—What production levels are we talking about?

—Today the production level at Sarqala is about 28,000 barrels per day. With the commissioning of a new well, daily production can reach 30,000-35,000 b/d.

—When do you plan to complete drilling?

—We plan to complete the drilling of the Sarqala-4 well in the first quarter of 2021.

—Are there any plans for new drilling at the field?

—If we confirm our reserves estimations for the new formation and obtain additional geological information, we do not exclude the possibility of drilling additional wells.

—You mentioned the construction of gas infrastructure at the Sarqala field.

—The Government of the Kurdish Autonomous Region of Iraq has decided to build an energy complex. Associated petroleum gas from oil production at Sarqala can serve as a fuel for electricity generation. As part of the project, we are building only a small section of the gas pipeline to deliver gas directly from the field.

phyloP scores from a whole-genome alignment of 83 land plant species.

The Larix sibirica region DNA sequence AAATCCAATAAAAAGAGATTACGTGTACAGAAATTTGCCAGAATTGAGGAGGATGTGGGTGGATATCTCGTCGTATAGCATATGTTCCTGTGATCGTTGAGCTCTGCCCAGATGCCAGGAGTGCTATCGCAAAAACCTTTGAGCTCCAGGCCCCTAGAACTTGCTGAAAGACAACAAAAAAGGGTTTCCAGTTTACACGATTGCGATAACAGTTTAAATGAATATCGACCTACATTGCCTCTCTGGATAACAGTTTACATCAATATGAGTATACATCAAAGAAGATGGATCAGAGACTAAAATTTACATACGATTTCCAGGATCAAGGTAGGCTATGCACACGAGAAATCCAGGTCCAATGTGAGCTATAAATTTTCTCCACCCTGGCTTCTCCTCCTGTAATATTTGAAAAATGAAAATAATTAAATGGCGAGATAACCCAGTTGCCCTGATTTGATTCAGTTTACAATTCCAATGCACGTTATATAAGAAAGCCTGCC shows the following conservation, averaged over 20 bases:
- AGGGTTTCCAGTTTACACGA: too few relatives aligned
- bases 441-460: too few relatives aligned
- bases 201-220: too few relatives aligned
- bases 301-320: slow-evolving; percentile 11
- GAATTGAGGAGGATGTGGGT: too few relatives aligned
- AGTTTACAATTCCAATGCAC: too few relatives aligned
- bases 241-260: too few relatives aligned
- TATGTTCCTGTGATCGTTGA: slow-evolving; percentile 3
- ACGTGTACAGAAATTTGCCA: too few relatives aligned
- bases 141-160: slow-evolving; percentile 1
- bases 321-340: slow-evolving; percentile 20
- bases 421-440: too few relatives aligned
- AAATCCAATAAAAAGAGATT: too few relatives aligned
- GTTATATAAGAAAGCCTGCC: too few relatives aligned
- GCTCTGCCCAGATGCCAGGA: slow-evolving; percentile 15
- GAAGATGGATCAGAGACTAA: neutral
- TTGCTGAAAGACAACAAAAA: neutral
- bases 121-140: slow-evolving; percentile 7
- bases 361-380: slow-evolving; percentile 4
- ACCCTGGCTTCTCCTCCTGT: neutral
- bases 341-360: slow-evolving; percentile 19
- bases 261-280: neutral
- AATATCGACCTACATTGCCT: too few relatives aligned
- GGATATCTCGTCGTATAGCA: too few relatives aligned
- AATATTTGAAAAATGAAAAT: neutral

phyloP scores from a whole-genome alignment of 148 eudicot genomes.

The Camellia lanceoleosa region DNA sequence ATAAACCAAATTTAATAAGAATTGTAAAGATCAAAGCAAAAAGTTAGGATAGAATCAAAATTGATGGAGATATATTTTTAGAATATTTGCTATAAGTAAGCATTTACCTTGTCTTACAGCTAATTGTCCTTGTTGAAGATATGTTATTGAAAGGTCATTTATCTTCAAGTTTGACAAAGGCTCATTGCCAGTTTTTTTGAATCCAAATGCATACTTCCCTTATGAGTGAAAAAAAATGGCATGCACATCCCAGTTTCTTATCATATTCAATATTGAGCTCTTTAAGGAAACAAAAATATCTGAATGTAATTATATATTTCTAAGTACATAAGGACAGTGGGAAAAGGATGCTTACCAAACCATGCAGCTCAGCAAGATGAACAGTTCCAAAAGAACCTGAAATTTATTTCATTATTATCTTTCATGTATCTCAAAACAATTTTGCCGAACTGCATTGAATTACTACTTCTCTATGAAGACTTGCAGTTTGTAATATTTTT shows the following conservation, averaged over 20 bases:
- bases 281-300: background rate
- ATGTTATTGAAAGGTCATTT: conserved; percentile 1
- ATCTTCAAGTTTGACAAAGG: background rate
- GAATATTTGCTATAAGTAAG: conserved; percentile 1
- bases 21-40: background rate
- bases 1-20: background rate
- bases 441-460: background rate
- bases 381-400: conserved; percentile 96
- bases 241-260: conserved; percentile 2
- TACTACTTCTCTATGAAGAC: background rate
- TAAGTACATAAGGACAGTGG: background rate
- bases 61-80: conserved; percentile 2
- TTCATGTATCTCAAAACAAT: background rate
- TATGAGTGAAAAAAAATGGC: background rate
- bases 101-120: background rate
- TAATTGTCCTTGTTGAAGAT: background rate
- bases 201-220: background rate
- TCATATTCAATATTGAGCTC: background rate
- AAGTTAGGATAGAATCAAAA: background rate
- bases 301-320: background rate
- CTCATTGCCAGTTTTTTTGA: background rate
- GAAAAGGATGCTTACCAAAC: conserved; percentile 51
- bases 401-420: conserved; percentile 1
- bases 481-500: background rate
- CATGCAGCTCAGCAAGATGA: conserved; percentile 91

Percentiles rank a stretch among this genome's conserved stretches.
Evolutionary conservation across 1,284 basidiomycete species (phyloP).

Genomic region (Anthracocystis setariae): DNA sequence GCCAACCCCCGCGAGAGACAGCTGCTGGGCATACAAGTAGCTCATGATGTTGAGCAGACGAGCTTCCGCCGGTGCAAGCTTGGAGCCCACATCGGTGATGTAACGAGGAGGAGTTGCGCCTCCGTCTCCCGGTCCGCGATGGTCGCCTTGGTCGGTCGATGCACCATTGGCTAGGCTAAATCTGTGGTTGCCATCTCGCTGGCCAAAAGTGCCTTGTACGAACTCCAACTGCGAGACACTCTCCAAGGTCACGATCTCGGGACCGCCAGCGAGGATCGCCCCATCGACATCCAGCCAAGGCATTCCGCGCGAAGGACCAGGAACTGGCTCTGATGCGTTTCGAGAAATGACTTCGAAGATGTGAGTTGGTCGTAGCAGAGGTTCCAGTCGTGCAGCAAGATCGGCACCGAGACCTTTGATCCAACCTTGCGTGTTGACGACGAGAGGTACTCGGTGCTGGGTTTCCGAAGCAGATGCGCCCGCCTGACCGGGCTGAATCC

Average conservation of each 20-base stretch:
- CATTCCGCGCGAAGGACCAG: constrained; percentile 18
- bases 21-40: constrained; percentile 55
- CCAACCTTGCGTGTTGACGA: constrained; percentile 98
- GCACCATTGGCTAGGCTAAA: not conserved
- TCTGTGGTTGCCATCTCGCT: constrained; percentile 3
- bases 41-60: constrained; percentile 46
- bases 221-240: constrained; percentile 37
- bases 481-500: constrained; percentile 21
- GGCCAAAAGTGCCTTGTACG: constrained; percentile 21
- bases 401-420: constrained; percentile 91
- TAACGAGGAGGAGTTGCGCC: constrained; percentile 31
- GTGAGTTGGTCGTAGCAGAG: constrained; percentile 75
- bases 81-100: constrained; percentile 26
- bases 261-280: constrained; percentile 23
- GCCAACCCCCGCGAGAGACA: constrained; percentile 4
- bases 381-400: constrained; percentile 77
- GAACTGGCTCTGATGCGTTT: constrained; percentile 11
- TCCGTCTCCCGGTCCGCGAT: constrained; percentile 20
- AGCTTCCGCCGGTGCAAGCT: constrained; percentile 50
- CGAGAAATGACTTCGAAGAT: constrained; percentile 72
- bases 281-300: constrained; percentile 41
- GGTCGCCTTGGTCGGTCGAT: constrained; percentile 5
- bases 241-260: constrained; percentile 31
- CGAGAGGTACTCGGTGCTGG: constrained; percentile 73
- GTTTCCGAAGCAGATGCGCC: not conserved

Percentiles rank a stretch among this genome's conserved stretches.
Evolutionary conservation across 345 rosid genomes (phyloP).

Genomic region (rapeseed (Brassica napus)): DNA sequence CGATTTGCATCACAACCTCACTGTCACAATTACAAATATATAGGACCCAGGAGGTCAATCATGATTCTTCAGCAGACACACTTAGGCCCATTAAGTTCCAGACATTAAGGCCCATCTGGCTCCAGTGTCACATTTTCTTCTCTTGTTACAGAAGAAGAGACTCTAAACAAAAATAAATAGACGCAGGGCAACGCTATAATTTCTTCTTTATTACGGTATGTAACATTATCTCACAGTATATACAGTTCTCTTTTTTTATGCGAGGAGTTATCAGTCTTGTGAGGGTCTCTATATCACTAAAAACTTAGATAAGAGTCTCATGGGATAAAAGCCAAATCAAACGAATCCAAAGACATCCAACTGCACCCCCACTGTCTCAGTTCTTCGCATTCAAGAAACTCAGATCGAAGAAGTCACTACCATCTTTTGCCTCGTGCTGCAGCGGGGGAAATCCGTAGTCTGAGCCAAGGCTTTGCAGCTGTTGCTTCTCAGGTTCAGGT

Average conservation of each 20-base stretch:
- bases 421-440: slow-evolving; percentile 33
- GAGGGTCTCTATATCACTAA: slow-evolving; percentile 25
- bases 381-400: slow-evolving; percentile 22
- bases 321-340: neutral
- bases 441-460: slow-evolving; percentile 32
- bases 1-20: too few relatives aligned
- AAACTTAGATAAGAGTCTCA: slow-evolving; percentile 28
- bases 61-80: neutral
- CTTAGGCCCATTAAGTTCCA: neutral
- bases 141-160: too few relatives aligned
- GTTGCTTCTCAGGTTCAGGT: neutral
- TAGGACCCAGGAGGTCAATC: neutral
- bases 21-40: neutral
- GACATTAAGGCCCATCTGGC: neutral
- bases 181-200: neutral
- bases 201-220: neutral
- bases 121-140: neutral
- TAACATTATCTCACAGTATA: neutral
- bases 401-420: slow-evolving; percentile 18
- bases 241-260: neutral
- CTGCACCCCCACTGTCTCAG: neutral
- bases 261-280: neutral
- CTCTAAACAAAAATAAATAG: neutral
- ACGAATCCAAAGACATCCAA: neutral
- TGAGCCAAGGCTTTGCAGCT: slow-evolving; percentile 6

—Is the company considering new projects in Russia and abroad?

—Screening is ongoing. We are looking at projects both in Russia and abroad. There are no specific projects at this stage, but we continue to study the MENA (Middle East and North Africa) region. In Russia, we are focused on developing in our traditional regions of activity, where there is already an established infrastructure. Yamal is an area of strategic growth for us. It is there where today we are developing both our own fields and working on the license areas of Gazprom.